The streaming market needs an overhaul. With content consumption increasing at an astonishing rate, it’s clear that the traditional CDN model is no longer sustainable to solve the many challenges that ISP networks will face over the next few years.
The growth of extended reality technologies, personal streaming of UHD video, new media platforms, and the emergence of the metaverse are changing consumer behaviors. Consequently, the delivery mechanisms that enable these interactive and highly immersive experiences must change. It’s therefore imperative that all service providers pursue the technologies that can get them to the edge quickly with minimal friction.
We believe that our Open Edge Cloud solution offers a way forward that enables service and content providers to collaborate, efficiently use local ISP network capacity, and mutually benefit from improvements in delivery quality. In this blog, I will explore these themes and outline how we are helping service providers and content providers work together to deliver connected experiences to viewers with greater efficiency and in the quality intended.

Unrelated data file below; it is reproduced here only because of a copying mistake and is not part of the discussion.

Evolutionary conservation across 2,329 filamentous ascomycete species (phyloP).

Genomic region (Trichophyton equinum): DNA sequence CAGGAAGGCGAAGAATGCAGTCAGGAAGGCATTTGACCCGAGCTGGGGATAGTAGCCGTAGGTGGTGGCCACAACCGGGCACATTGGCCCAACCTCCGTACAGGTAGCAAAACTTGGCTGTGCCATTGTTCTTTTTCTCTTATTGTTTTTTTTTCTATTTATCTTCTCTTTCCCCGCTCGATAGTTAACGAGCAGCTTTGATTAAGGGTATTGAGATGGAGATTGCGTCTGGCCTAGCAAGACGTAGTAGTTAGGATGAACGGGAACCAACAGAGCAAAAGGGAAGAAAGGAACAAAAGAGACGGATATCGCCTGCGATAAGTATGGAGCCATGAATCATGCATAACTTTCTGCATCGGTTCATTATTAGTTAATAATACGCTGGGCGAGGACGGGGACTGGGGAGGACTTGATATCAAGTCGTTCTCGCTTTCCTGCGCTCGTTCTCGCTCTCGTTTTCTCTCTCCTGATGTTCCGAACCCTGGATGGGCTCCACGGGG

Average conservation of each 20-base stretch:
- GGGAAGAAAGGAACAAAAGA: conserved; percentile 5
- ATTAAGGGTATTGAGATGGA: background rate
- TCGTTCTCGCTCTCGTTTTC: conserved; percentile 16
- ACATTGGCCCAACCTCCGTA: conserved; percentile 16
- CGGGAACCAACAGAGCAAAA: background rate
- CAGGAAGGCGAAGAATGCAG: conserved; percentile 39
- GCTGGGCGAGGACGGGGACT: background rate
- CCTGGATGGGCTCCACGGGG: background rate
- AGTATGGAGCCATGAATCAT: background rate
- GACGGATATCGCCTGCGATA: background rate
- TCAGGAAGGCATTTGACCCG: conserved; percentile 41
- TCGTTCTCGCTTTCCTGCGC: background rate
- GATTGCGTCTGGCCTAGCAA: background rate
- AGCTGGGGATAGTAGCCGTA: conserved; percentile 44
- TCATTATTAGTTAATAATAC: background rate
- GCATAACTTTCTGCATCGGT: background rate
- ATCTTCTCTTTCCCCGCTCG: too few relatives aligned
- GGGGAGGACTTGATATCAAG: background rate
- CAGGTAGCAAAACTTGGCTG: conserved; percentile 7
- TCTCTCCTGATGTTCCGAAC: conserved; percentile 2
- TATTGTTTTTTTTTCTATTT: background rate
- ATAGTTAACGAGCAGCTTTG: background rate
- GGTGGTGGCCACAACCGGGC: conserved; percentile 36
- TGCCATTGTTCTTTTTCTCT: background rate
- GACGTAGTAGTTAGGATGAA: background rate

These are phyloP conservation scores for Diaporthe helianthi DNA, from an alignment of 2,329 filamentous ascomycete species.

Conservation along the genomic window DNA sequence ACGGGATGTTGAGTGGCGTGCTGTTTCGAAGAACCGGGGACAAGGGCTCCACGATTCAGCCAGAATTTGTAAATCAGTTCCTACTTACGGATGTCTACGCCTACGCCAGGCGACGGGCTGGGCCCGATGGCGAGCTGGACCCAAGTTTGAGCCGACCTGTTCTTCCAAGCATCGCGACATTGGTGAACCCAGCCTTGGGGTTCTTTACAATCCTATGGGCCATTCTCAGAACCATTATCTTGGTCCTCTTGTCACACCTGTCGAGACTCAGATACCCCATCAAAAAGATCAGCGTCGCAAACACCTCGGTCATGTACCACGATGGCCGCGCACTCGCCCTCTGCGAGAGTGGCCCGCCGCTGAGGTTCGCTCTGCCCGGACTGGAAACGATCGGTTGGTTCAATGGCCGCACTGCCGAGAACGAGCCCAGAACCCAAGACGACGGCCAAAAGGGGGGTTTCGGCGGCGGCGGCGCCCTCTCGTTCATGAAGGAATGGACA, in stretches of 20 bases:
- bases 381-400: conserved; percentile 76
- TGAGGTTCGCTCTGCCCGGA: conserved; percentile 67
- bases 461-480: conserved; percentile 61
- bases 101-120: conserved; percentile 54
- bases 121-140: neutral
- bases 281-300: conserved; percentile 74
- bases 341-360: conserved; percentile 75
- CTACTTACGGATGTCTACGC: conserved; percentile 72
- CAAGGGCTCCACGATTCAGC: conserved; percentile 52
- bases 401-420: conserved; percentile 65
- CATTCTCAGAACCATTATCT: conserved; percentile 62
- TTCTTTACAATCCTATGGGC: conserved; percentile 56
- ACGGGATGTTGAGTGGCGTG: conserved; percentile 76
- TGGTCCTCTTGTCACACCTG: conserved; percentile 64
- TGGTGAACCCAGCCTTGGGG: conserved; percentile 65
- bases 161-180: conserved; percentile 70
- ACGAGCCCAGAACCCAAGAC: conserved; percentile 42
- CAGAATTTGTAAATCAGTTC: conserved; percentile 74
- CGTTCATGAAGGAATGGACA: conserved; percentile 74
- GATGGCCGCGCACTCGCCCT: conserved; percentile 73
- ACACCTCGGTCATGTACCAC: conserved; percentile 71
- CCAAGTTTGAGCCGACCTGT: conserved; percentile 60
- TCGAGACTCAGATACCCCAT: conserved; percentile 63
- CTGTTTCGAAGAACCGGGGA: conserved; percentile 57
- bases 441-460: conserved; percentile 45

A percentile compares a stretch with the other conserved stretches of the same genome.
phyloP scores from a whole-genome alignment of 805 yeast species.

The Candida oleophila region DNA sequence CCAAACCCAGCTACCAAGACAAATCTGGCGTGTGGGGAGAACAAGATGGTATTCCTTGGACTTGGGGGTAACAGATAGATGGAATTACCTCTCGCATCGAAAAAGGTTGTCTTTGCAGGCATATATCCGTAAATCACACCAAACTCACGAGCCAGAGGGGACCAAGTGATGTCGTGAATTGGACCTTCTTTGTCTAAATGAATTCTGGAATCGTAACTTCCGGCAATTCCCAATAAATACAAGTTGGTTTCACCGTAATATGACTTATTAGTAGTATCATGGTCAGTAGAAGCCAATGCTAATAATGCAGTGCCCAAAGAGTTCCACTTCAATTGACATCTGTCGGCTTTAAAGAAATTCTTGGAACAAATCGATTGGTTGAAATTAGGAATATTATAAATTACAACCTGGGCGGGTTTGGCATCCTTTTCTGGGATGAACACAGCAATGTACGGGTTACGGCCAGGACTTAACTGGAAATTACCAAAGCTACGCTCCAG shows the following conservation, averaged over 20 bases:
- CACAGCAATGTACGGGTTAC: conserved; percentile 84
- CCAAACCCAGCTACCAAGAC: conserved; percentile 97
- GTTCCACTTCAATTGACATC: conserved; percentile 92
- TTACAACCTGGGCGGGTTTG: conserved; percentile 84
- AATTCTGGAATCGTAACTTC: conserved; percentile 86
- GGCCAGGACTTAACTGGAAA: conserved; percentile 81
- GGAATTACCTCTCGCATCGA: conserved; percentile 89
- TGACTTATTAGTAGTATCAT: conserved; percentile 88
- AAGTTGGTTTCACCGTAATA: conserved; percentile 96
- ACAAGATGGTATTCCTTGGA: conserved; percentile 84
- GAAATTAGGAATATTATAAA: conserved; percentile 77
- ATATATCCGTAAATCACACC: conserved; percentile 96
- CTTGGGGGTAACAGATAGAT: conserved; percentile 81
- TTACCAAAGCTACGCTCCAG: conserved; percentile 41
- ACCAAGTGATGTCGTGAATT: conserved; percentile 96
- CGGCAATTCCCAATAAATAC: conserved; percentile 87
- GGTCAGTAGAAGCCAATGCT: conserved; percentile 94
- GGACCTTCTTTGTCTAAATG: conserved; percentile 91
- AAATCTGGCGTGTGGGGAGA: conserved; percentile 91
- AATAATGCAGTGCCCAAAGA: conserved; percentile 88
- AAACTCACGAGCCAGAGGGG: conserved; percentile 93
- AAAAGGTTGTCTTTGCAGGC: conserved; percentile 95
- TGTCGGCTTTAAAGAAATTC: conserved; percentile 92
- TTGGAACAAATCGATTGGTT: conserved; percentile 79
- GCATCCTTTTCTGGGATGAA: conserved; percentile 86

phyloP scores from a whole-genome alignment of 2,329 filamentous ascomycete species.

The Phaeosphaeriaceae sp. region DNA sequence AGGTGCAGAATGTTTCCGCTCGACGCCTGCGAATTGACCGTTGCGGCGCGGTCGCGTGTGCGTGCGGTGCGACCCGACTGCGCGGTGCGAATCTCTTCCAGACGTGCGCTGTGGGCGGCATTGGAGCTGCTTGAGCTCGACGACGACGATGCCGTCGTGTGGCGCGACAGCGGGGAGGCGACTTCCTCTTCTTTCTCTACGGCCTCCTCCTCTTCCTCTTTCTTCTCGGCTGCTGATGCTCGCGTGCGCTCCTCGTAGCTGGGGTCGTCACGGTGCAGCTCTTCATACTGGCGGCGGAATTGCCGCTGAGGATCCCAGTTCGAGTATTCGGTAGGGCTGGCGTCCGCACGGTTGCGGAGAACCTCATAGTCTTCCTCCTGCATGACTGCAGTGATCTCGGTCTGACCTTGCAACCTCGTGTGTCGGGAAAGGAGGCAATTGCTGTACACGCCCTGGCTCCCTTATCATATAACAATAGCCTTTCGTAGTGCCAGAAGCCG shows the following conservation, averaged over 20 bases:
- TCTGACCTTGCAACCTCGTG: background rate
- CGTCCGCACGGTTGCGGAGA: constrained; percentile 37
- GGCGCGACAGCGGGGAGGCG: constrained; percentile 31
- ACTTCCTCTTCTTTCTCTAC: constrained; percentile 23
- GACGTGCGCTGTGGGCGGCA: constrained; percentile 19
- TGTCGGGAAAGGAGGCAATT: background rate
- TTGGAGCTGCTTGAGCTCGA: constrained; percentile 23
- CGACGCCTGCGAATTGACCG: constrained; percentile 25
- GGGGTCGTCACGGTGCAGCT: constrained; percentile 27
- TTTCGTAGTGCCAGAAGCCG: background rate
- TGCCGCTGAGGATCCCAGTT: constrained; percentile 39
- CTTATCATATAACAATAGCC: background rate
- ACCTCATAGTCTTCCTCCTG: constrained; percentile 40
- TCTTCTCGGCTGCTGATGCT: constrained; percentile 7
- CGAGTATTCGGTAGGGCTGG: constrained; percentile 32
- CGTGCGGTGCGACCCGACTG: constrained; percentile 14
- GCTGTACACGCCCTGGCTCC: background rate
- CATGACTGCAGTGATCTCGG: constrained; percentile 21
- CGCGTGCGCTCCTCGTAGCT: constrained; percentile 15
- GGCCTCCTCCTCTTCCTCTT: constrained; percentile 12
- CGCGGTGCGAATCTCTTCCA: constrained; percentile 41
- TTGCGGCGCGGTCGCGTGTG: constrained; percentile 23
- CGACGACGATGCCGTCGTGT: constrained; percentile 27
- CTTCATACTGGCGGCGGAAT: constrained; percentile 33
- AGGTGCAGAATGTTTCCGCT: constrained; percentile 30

Tomorrow’s streaming market requires a new architecture and business model
Today’s service provider networks sometimes struggle to deliver the sheer volume of content that users are consuming. Even as most boost capacity and move to fiber to drive up broadband speeds – sometimes to gigabit per second rates – consumption is also surging. According to data from Cisco, by 2023, global fixed broadband speeds will reach 110.4 Mbps, up from 45.9 Mbps in 2018. But this alone is not enough.